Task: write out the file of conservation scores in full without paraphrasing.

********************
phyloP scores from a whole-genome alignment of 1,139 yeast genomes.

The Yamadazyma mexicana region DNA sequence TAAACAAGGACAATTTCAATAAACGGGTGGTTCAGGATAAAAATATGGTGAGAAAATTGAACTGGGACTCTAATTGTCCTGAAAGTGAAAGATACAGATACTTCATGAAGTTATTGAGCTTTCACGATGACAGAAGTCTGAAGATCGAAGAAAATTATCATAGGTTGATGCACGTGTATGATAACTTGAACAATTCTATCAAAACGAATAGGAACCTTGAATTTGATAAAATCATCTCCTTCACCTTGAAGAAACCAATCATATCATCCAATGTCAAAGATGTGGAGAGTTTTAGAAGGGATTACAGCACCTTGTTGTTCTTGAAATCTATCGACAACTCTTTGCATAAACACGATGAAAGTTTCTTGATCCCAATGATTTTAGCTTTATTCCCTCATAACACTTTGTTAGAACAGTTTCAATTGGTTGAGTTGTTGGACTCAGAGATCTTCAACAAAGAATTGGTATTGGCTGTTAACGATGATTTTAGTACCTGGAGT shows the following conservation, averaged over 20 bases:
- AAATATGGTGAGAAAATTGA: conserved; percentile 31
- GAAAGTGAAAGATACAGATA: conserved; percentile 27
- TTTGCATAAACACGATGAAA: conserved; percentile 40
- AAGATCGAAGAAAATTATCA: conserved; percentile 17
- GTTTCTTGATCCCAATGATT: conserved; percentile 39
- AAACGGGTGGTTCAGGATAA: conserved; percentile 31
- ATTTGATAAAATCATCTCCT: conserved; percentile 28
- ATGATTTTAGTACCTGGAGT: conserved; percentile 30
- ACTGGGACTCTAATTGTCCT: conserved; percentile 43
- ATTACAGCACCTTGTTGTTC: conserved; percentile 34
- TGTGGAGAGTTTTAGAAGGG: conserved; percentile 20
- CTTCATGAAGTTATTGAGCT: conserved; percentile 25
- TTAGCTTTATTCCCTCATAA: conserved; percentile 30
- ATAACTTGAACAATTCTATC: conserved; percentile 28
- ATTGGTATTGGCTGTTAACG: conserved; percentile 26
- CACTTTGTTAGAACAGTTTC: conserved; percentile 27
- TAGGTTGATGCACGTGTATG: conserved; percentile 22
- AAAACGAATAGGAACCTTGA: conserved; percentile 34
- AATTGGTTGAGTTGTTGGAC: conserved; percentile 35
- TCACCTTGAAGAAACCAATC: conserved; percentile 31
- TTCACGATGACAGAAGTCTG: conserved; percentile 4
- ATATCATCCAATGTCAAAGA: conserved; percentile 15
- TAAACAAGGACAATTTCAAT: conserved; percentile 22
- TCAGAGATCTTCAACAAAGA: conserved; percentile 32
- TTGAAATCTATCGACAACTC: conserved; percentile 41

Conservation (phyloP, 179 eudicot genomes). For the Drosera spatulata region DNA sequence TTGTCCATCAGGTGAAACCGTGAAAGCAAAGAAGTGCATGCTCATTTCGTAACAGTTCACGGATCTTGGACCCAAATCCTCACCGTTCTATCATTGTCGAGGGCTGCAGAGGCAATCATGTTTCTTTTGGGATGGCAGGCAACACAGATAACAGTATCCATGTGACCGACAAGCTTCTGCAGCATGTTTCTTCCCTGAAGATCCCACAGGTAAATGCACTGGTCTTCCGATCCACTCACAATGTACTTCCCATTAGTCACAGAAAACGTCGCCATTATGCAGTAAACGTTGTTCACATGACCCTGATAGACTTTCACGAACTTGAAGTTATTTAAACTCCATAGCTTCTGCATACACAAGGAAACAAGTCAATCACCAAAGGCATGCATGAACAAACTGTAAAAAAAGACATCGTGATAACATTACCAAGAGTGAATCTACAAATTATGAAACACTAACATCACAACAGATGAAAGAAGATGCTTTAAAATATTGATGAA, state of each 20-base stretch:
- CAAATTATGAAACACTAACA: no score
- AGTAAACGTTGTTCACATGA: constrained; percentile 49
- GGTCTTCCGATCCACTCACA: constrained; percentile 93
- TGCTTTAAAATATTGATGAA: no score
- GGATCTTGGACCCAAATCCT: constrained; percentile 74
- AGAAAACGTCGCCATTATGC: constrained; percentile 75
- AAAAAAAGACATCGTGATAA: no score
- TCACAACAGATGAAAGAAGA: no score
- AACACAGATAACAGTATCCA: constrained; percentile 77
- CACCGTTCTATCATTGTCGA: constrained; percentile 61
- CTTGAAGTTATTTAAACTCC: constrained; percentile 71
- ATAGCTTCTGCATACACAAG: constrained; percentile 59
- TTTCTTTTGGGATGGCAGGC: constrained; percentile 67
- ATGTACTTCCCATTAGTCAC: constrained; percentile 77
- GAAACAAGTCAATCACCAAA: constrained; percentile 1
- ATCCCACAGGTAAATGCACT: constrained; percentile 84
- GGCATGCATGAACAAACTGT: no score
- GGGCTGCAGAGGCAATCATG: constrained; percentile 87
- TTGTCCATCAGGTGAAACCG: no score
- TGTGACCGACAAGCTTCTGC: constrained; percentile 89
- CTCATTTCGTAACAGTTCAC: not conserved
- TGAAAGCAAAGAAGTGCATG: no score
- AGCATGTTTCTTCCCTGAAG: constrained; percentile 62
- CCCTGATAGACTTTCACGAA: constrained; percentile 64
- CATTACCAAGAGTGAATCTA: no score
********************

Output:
phyloP scores from a whole-genome alignment of 1,139 yeast genomes.

The Yamadazyma mexicana region DNA sequence TAAACAAGGACAATTTCAATAAACGGGTGGTTCAGGATAAAAATATGGTGAGAAAATTGAACTGGGACTCTAATTGTCCTGAAAGTGAAAGATACAGATACTTCATGAAGTTATTGAGCTTTCACGATGACAGAAGTCTGAAGATCGAAGAAAATTATCATAGGTTGATGCACGTGTATGATAACTTGAACAATTCTATCAAAACGAATAGGAACCTTGAATTTGATAAAATCATCTCCTTCACCTTGAAGAAACCAATCATATCATCCAATGTCAAAGATGTGGAGAGTTTTAGAAGGGATTACAGCACCTTGTTGTTCTTGAAATCTATCGACAACTCTTTGCATAAACACGATGAAAGTTTCTTGATCCCAATGATTTTAGCTTTATTCCCTCATAACACTTTGTTAGAACAGTTTCAATTGGTTGAGTTGTTGGACTCAGAGATCTTCAACAAAGAATTGGTATTGGCTGTTAACGATGATTTTAGTACCTGGAGT shows the following conservation, averaged over 20 bases:
- AAATATGGTGAGAAAATTGA: conserved; percentile 31
- GAAAGTGAAAGATACAGATA: conserved; percentile 27
- TTTGCATAAACACGATGAAA: conserved; percentile 40
- AAGATCGAAGAAAATTATCA: conserved; percentile 17
- GTTTCTTGATCCCAATGATT: conserved; percentile 39
- AAACGGGTGGTTCAGGATAA: conserved; percentile 31
- ATTTGATAAAATCATCTCCT: conserved; percentile 28
- ATGATTTTAGTACCTGGAGT: conserved; percentile 30
- ACTGGGACTCTAATTGTCCT: conserved; percentile 43
- ATTACAGCACCTTGTTGTTC: conserved; percentile 34
- TGTGGAGAGTTTTAGAAGGG: conserved; percentile 20
- CTTCATGAAGTTATTGAGCT: conserved; percentile 25
- TTAGCTTTATTCCCTCATAA: conserved; percentile 30
- ATAACTTGAACAATTCTATC: conserved; percentile 28
- ATTGGTATTGGCTGTTAACG: conserved; percentile 26
- CACTTTGTTAGAACAGTTTC: conserved; percentile 27
- TAGGTTGATGCACGTGTATG: conserved; percentile 22
- AAAACGAATAGGAACCTTGA: conserved; percentile 34
- AATTGGTTGAGTTGTTGGAC: conserved; percentile 35
- TCACCTTGAAGAAACCAATC: conserved; percentile 31
- TTCACGATGACAGAAGTCTG: conserved; percentile 4
- ATATCATCCAATGTCAAAGA: conserved; percentile 15
- TAAACAAGGACAATTTCAAT: conserved; percentile 22
- TCAGAGATCTTCAACAAAGA: conserved; percentile 32
- TTGAAATCTATCGACAACTC: conserved; percentile 41

Conservation (phyloP, 179 eudicot genomes). For the Drosera spatulata region DNA sequence TTGTCCATCAGGTGAAACCGTGAAAGCAAAGAAGTGCATGCTCATTTCGTAACAGTTCACGGATCTTGGACCCAAATCCTCACCGTTCTATCATTGTCGAGGGCTGCAGAGGCAATCATGTTTCTTTTGGGATGGCAGGCAACACAGATAACAGTATCCATGTGACCGACAAGCTTCTGCAGCATGTTTCTTCCCTGAAGATCCCACAGGTAAATGCACTGGTCTTCCGATCCACTCACAATGTACTTCCCATTAGTCACAGAAAACGTCGCCATTATGCAGTAAACGTTGTTCACATGACCCTGATAGACTTTCACGAACTTGAAGTTATTTAAACTCCATAGCTTCTGCATACACAAGGAAACAAGTCAATCACCAAAGGCATGCATGAACAAACTGTAAAAAAAGACATCGTGATAACATTACCAAGAGTGAATCTACAAATTATGAAACACTAACATCACAACAGATGAAAGAAGATGCTTTAAAATATTGATGAA, state of each 20-base stretch:
- CAAATTATGAAACACTAACA: no score
- AGTAAACGTTGTTCACATGA: constrained; percentile 49
- GGTCTTCCGATCCACTCACA: constrained; percentile 93
- TGCTTTAAAATATTGATGAA: no score
- GGATCTTGGACCCAAATCCT: constrained; percentile 74
- AGAAAACGTCGCCATTATGC: constrained; percentile 75
- AAAAAAAGACATCGTGATAA: no score
- TCACAACAGATGAAAGAAGA: no score
- AACACAGATAACAGTATCCA: constrained; percentile 77
- CACCGTTCTATCATTGTCGA: constrained; percentile 61
- CTTGAAGTTATTTAAACTCC: constrained; percentile 71
- ATAGCTTCTGCATACACAAG: constrained; percentile 59
- TTTCTTTTGGGATGGCAGGC: constrained; percentile 67
- ATGTACTTCCCATTAGTCAC: constrained; percentile 77
- GAAACAAGTCAATCACCAAA: constrained; percentile 1
- ATCCCACAGGTAAATGCACT: constrained; percentile 84
- GGCATGCATGAACAAACTGT: no score
- GGGCTGCAGAGGCAATCATG: constrained; percentile 87
- TTGTCCATCAGGTGAAACCG: no score
- TGTGACCGACAAGCTTCTGC: constrained; percentile 89
- CTCATTTCGTAACAGTTCAC: not conserved
- TGAAAGCAAAGAAGTGCATG: no score
- AGCATGTTTCTTCCCTGAAG: constrained; percentile 62
- CCCTGATAGACTTTCACGAA: constrained; percentile 64
- CATTACCAAGAGTGAATCTA: no score